“The tendency to be in bad taste is constant. If you aren’t funny, you shouldn’t try to be funny. If you are funny, you will be even at the most inappropriate times. Clowns, witches, fools in Shakespeare’s plays always show up when something bad is going to go down.”


“I’ve never finished a novel without having at least two more in mind. I have many more titles than I’ll ever use.”

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Give three UVM Honors College freshmen a sunny afternoon and about ten bucks worth of materials to work with and the sky is literally the limit. Peter Ferguson, James Lent, and Alex Jones were at the other end of the line of the very large silver balloon you might have spotted floating over campus about 1 o’clock this afternoon.

Lent, a mechanical engineering major from Berkeley, California, was ring leader for the group. Jones studies history; Ferguson, bio. But the friends live on the same floor in University Heights North and work together on the budget solar hot air balloon, which is made of vinyl painters drop-cloths taped together.


Lent is a photographer (Flickr page with his work) and he had a camera rigged from the balloon to capture aerial shots. He said he’ll invest in a good camera for it when he’s sure the thing is safe from crash landings. As Jones reeled the balloon back in with his big spool of line, Lent said, “Careful, it’s my baby.” Jones replied, “Hey, it’s my baby, too!”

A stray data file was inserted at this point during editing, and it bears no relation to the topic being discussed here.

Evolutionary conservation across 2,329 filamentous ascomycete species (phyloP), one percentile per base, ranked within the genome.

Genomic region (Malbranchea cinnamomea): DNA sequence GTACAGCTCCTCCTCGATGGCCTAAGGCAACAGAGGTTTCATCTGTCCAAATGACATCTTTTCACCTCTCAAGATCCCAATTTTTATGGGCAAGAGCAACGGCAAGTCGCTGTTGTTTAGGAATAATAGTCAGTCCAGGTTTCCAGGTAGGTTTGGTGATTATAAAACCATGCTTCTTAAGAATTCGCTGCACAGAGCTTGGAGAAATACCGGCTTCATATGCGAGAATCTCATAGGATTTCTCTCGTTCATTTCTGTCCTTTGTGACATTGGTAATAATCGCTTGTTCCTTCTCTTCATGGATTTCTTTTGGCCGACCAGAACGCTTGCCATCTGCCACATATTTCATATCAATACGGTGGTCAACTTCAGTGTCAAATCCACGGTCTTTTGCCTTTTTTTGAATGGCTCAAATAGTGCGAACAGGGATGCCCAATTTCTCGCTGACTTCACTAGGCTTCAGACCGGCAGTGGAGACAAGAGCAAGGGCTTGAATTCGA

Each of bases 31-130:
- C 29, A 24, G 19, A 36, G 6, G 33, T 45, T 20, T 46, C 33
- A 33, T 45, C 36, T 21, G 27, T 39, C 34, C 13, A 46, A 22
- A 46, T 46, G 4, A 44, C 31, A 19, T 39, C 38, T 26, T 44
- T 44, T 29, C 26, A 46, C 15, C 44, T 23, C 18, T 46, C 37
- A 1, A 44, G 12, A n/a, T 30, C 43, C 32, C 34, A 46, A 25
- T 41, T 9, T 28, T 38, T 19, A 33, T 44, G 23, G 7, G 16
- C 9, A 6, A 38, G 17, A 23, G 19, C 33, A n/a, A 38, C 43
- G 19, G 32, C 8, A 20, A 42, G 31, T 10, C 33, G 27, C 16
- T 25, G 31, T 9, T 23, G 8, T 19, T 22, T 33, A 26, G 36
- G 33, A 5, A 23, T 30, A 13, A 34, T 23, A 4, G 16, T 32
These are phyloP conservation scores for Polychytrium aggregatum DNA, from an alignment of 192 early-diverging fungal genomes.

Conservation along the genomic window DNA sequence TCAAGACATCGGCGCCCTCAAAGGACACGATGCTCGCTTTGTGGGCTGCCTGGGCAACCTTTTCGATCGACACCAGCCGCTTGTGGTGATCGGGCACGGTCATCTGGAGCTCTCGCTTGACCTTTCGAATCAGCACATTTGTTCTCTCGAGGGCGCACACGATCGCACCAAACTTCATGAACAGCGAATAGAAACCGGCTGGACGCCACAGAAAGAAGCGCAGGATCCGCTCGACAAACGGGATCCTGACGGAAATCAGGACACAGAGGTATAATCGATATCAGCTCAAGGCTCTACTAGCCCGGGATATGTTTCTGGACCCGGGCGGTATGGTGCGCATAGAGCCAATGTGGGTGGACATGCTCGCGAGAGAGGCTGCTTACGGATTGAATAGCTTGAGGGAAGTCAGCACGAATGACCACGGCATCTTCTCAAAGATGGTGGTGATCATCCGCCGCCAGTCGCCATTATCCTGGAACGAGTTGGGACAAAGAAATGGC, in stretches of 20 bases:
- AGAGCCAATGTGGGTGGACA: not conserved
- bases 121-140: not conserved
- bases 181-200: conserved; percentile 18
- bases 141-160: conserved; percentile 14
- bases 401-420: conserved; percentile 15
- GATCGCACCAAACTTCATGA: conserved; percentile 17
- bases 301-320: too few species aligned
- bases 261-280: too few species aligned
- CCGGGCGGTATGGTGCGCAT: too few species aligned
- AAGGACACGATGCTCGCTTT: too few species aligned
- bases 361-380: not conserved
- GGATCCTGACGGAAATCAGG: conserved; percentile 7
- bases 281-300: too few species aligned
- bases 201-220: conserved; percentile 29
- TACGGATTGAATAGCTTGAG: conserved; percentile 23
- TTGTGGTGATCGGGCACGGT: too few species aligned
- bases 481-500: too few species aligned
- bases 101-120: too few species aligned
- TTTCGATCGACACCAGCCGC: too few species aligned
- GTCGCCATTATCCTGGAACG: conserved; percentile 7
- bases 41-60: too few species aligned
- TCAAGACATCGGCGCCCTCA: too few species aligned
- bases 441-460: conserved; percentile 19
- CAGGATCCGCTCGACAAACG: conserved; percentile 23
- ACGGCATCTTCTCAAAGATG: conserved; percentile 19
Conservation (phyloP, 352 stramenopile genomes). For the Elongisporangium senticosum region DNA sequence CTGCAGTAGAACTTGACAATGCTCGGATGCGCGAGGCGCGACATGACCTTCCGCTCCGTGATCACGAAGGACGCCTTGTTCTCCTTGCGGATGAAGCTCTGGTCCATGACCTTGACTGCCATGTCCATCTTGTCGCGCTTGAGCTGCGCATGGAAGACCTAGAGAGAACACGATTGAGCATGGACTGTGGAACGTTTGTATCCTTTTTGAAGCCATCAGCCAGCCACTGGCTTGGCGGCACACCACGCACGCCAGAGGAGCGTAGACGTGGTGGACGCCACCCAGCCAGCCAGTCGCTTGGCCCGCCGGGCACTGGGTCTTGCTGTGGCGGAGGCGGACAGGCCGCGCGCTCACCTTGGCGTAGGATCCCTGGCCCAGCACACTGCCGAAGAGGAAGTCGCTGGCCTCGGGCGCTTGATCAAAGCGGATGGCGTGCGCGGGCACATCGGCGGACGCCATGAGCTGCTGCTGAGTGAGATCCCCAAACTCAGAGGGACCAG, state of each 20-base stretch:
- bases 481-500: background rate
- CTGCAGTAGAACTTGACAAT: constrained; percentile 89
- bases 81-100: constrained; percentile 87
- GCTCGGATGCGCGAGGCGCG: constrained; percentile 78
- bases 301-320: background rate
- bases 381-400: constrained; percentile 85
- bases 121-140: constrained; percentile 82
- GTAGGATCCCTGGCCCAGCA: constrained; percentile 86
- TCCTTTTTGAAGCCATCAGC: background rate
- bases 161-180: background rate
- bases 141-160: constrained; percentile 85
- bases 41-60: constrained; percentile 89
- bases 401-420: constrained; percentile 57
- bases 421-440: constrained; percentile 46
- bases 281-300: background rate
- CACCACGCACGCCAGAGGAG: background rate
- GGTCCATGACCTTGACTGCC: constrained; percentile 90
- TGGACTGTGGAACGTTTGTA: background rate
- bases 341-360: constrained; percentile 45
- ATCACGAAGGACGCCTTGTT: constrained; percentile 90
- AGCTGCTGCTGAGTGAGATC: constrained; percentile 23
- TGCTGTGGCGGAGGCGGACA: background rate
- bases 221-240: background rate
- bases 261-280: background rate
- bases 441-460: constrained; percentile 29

Maximum height achieved when I left the trio to their work on Chittenden-Buckham-Wills green, 500 feet. Ultimate goal, a line-free, GPS-equipped balloon so they can capture photos from the lower stratosphere… and find the camera when it returns to Earth.


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That headline is just a bit premature. But we’ve reached that moment in the magazine production cycle when the last edit has left my desk and the VQ art director Elise Whittemore-Hill has shut her door to make final preparations of the electronic files that will go to Lane Press in South Burlington. At this point, we’re just about ten to twelve days away from seeing the printed editions of VQ flying in broad sheets through the huge presses at Lane. And a week or so after that, depending on how far your particular copy of VQ needs to travel, it will arrive in your mailbox.

Here’s a preview of what you’ll find:

The fall issue’s cover story focuses on plans to create a new Alumni House on campus through renovation of the former Delta Psi fraternity at the corner of Maple and Summit streets. Another feature provides a look at the UVM Horticulture Research Center through the photographs of Sally McCay and writing of Ron Krupp G’80; we have a survey of a number of alumni who have made dramatic career changes and lived to tell the tale; and Amanda Waite ’02 G’04 has an excellent profile of Katie St. Denis ’11, a UVM senior who earned her degree and publication in a top scientific journal, all while balancing the demands of motherhood.